Don't demonise smokers - help them

People may choose to smoke tobacco - but most don't choose to become addicted.

I grew up surrounded by cigarette advertisements. I still  have a vivid memory of a particular billboard featuring a very popular Australian celebrity promoting a certain brand of tobacco. I even remember the slogan, as would many Australians in my age group.

When I first started smoking, the only health warning on the pack was in small letters, stating "Warning - smoking is a health hazard".

To a teen suffering the usual angst of that age (and then some), the warning meant little. I remember when the more stern warnings on packs came out such as "Smoking can harm your unborn child", we used to laugh at them. By that time, I was hooked anyway.

And this is a key point - even with the incredibly graphic warnings of today on packs and in television ads; a teenager often doesn't think of the consequences of actions, or doesn't care about them at that point in time. At that age, we are immortal or at the other extreme, don't care about our health.

By the time many teenagers pull out of what can be a dark or confusing period of their lives, they can be already addicted to nicotine. These teens may never experience a life without tobacco, which is tragic. 

Of course, there is some (limited) help to kick the habit. In Australia, we have nicotine patches, lozenges and gums as endorsed Nicotine Replacement Therapies - but their success is limited.

We have the Quit line which offers such things as SMS message support. To some that may help. To people like me it was a joke.

Smokers have become one of the most marginalised groups of people in Australia. 

For the working smoker, they are also heavily taxed for the privilege in the form of tobacco excise. I was paying around $300 to $400 in extra taxes each month on my cigarettes (even more at today's prices). 

I saw this major contribution to the government's coffers as pre-paid palliative care (on top of my already hefty private insurance and Medicare levy) and saw red when people used to complain about the strain on the health system. I was paying my way.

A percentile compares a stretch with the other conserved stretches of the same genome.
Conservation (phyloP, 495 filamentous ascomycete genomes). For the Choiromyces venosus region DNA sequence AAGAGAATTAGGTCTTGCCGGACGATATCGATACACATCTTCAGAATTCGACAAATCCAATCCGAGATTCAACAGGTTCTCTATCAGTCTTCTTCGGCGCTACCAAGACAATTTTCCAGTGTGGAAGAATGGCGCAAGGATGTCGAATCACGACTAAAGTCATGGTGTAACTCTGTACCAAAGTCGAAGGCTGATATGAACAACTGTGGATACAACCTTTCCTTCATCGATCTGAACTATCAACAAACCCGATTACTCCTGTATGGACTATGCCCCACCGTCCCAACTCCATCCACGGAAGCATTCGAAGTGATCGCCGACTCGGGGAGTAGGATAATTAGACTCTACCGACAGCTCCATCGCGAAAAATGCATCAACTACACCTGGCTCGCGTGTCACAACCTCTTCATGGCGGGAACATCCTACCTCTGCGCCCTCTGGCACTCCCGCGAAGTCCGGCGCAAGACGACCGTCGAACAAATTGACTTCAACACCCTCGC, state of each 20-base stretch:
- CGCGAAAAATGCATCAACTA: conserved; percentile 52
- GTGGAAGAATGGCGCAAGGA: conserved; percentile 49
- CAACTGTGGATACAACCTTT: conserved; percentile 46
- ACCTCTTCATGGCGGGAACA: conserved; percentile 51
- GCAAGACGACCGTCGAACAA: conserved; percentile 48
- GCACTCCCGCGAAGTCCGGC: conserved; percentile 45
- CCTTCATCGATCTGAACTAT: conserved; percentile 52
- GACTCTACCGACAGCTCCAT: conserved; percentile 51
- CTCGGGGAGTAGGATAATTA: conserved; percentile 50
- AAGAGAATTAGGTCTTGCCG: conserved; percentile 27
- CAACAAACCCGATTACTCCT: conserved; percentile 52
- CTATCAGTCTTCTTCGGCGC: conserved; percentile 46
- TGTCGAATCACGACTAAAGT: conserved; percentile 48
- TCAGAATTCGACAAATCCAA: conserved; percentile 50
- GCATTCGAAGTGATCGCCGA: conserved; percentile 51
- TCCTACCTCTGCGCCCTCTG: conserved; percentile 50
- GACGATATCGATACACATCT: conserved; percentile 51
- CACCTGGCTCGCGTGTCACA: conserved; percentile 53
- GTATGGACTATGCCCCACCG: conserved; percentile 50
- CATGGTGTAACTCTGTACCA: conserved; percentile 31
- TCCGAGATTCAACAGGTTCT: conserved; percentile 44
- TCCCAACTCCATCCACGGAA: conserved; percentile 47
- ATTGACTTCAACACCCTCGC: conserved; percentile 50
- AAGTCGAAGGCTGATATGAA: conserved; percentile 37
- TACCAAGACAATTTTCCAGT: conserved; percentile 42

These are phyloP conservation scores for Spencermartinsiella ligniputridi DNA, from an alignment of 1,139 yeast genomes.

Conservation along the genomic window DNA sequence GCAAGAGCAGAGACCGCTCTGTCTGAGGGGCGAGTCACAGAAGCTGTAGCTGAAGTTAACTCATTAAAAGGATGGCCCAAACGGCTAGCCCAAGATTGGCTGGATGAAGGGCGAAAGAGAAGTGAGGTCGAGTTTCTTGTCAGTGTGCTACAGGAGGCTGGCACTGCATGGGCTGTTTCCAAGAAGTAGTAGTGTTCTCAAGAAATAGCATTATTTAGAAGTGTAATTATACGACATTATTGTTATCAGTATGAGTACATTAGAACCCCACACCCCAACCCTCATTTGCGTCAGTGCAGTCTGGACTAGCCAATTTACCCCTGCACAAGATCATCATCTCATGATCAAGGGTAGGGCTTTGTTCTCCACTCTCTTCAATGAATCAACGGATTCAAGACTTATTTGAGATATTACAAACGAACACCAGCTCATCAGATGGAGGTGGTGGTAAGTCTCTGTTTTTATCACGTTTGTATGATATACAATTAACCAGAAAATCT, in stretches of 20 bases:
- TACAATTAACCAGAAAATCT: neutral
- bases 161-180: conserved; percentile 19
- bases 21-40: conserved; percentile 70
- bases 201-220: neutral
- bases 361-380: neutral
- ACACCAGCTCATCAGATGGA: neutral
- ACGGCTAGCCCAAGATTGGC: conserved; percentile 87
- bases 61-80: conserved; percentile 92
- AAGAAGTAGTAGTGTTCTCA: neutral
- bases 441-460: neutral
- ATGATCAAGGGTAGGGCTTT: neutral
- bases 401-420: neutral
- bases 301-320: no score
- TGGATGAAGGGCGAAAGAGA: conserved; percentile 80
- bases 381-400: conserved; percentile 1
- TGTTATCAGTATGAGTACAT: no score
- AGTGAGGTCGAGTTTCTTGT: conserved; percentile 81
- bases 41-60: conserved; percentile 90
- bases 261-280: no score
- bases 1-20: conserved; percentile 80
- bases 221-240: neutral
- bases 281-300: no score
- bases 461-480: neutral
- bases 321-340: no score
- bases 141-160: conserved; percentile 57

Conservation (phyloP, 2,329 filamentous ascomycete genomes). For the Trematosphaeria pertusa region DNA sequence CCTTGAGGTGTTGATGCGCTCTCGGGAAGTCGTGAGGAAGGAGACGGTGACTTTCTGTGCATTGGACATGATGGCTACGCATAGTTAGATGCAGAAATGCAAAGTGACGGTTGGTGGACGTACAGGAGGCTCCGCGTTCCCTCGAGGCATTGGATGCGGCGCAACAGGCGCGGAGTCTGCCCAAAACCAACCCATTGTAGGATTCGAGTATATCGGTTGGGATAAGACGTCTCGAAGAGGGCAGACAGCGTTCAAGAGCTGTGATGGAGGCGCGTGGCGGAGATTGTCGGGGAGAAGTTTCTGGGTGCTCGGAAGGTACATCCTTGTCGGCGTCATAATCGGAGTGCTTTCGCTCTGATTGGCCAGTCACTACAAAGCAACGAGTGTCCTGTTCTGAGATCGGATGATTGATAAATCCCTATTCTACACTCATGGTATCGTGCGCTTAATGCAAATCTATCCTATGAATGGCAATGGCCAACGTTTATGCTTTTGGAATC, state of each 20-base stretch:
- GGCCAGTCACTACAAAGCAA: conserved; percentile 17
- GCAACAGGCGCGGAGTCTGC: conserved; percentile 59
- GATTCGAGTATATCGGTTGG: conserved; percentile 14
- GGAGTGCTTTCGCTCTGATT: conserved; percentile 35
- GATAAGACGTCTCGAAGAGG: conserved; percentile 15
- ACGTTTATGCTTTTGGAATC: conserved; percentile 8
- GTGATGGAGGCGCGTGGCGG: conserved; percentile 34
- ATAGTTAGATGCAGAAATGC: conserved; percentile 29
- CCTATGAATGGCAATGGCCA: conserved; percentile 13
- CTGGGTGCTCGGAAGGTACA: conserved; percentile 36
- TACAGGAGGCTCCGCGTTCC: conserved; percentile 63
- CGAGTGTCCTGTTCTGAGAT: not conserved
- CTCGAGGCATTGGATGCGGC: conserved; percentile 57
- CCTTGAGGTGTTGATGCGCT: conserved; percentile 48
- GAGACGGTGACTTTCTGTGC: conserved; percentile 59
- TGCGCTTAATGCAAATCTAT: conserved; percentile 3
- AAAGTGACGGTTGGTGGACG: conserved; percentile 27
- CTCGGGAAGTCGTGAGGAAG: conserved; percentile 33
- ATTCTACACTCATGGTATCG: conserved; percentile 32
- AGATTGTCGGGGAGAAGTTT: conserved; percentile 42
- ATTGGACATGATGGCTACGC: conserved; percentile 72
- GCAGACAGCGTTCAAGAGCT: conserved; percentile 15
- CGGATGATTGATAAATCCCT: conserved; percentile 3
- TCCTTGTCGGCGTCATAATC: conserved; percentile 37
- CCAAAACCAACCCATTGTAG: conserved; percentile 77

Smoking is on the decrease in Australia, which is a good thing. However, many of those who are left are the hard-core smokers like I was; who see no other alternative after trying and failing with endorsed nicotine replacement therapies. 

These people do not deserve to be demonised, they need help, real help.

Some ex-smokers feel that just because they were able to quit cold turkey, everyone else should too. Reformed smokers have somewhat of a reputation for being the most critical of practising smokers and their passion on the topic can actually have a counter-productive effect on smokers.

Suffering withdrawal symptoms is not a badge of honour. It shouldn't have to be painful and for some the withdrawals are excruciating. My one serious attempt at going cold turkey was short lived, but so traumatic I swore I would never try it again.

It's one thing for someone who smoked a few low-nicotine cigarettes a day to kick the habit, it's quite another for a 50 a day, high nicotine cigarette smoker who has been smoking for decades. The shock to the system can be overwhelming.

It's my personal belief many of these people would be able to make the switch from tobacco to electronic cigarettes. 

People are dying because they cannot find the right nicotine cessation therapy. Ecigs haven't been approved as they haven't undergone "proper testing" to ensure they are safe.

Safer than what? Could they be any more dangerous than tobacco; which kills half of those who use it? 

With over 4,000 chemicals in cigarette smoke, 40 of them carcinogenic and just a comparative handful of chemicals in nicotine liquid vapours; it's doubtful.

Research overseas estimates that ecigs have less than 1% of the hazards of smoking tobacco.

Even if it was 90%, that would still be a substantial harm reduction.

The tactics used to dissuade people from using e-cigarettes as a safer way to deliver nicotine is costing lives. Smokers should be encouraged to make the switch, not being subjected to scare campaigns or pushed into expensive therapies that for most, simply won't work.
 

 


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